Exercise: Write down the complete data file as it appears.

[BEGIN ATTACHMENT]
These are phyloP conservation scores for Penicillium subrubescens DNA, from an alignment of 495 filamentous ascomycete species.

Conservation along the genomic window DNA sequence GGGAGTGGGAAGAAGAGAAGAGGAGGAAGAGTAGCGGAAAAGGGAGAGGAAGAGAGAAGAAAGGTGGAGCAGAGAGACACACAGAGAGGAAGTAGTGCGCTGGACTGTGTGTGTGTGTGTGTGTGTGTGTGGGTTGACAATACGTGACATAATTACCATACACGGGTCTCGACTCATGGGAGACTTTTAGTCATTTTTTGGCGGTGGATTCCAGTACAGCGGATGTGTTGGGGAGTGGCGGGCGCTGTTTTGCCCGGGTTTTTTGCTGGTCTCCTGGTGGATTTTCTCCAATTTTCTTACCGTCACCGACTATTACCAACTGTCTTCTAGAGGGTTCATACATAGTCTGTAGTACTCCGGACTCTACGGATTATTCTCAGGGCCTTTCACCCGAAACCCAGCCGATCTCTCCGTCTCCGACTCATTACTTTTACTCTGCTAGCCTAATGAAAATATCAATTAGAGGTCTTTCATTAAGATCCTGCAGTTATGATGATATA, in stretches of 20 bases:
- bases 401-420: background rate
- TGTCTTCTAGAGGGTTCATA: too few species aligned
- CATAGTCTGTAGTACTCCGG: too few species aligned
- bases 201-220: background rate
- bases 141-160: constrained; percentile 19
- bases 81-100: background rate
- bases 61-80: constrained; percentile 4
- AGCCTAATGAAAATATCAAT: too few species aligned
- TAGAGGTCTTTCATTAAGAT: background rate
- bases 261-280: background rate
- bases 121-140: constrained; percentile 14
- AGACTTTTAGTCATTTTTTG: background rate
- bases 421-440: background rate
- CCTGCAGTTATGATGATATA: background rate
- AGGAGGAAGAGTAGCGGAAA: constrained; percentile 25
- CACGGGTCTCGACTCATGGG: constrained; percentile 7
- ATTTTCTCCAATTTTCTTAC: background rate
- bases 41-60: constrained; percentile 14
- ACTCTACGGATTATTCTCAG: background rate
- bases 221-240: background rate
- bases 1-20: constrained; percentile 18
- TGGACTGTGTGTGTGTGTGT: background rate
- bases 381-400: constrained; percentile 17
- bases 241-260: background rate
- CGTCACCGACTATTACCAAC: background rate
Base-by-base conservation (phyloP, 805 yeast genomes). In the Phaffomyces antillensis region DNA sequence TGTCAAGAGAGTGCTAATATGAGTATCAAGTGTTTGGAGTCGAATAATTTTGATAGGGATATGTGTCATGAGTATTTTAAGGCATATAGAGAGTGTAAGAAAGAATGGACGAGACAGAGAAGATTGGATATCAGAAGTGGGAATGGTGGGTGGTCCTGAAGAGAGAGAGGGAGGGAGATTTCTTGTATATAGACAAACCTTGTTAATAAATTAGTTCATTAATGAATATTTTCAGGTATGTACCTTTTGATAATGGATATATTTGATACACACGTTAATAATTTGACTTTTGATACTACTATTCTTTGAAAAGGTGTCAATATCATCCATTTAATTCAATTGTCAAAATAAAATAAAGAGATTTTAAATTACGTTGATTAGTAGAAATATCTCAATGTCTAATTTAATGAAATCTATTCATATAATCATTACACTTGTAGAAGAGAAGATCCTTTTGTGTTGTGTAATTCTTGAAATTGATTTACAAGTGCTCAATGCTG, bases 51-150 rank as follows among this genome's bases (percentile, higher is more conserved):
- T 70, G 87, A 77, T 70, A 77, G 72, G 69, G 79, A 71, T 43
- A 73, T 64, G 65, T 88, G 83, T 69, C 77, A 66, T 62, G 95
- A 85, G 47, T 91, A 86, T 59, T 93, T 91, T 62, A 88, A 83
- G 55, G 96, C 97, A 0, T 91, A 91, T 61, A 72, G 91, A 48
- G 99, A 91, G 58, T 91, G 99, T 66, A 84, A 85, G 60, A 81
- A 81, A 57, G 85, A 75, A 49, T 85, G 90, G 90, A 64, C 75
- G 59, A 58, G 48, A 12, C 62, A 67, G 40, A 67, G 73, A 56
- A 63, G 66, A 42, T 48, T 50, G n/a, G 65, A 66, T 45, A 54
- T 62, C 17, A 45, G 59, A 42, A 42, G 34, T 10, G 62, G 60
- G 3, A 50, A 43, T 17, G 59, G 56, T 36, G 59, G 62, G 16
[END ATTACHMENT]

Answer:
These are phyloP conservation scores for Penicillium subrubescens DNA, from an alignment of 495 filamentous ascomycete species.

Conservation along the genomic window DNA sequence GGGAGTGGGAAGAAGAGAAGAGGAGGAAGAGTAGCGGAAAAGGGAGAGGAAGAGAGAAGAAAGGTGGAGCAGAGAGACACACAGAGAGGAAGTAGTGCGCTGGACTGTGTGTGTGTGTGTGTGTGTGTGTGGGTTGACAATACGTGACATAATTACCATACACGGGTCTCGACTCATGGGAGACTTTTAGTCATTTTTTGGCGGTGGATTCCAGTACAGCGGATGTGTTGGGGAGTGGCGGGCGCTGTTTTGCCCGGGTTTTTTGCTGGTCTCCTGGTGGATTTTCTCCAATTTTCTTACCGTCACCGACTATTACCAACTGTCTTCTAGAGGGTTCATACATAGTCTGTAGTACTCCGGACTCTACGGATTATTCTCAGGGCCTTTCACCCGAAACCCAGCCGATCTCTCCGTCTCCGACTCATTACTTTTACTCTGCTAGCCTAATGAAAATATCAATTAGAGGTCTTTCATTAAGATCCTGCAGTTATGATGATATA, in stretches of 20 bases:
- bases 401-420: background rate
- TGTCTTCTAGAGGGTTCATA: too few species aligned
- CATAGTCTGTAGTACTCCGG: too few species aligned
- bases 201-220: background rate
- bases 141-160: constrained; percentile 19
- bases 81-100: background rate
- bases 61-80: constrained; percentile 4
- AGCCTAATGAAAATATCAAT: too few species aligned
- TAGAGGTCTTTCATTAAGAT: background rate
- bases 261-280: background rate
- bases 121-140: constrained; percentile 14
- AGACTTTTAGTCATTTTTTG: background rate
- bases 421-440: background rate
- CCTGCAGTTATGATGATATA: background rate
- AGGAGGAAGAGTAGCGGAAA: constrained; percentile 25
- CACGGGTCTCGACTCATGGG: constrained; percentile 7
- ATTTTCTCCAATTTTCTTAC: background rate
- bases 41-60: constrained; percentile 14
- ACTCTACGGATTATTCTCAG: background rate
- bases 221-240: background rate
- bases 1-20: constrained; percentile 18
- TGGACTGTGTGTGTGTGTGT: background rate
- bases 381-400: constrained; percentile 17
- bases 241-260: background rate
- CGTCACCGACTATTACCAAC: background rate
Base-by-base conservation (phyloP, 805 yeast genomes). In the Phaffomyces antillensis region DNA sequence TGTCAAGAGAGTGCTAATATGAGTATCAAGTGTTTGGAGTCGAATAATTTTGATAGGGATATGTGTCATGAGTATTTTAAGGCATATAGAGAGTGTAAGAAAGAATGGACGAGACAGAGAAGATTGGATATCAGAAGTGGGAATGGTGGGTGGTCCTGAAGAGAGAGAGGGAGGGAGATTTCTTGTATATAGACAAACCTTGTTAATAAATTAGTTCATTAATGAATATTTTCAGGTATGTACCTTTTGATAATGGATATATTTGATACACACGTTAATAATTTGACTTTTGATACTACTATTCTTTGAAAAGGTGTCAATATCATCCATTTAATTCAATTGTCAAAATAAAATAAAGAGATTTTAAATTACGTTGATTAGTAGAAATATCTCAATGTCTAATTTAATGAAATCTATTCATATAATCATTACACTTGTAGAAGAGAAGATCCTTTTGTGTTGTGTAATTCTTGAAATTGATTTACAAGTGCTCAATGCTG, bases 51-150 rank as follows among this genome's bases (percentile, higher is more conserved):
- T 70, G 87, A 77, T 70, A 77, G 72, G 69, G 79, A 71, T 43
- A 73, T 64, G 65, T 88, G 83, T 69, C 77, A 66, T 62, G 95
- A 85, G 47, T 91, A 86, T 59, T 93, T 91, T 62, A 88, A 83
- G 55, G 96, C 97, A 0, T 91, A 91, T 61, A 72, G 91, A 48
- G 99, A 91, G 58, T 91, G 99, T 66, A 84, A 85, G 60, A 81
- A 81, A 57, G 85, A 75, A 49, T 85, G 90, G 90, A 64, C 75
- G 59, A 58, G 48, A 12, C 62, A 67, G 40, A 67, G 73, A 56
- A 63, G 66, A 42, T 48, T 50, G n/a, G 65, A 66, T 45, A 54
- T 62, C 17, A 45, G 59, A 42, A 42, G 34, T 10, G 62, G 60
- G 3, A 50, A 43, T 17, G 59, G 56, T 36, G 59, G 62, G 16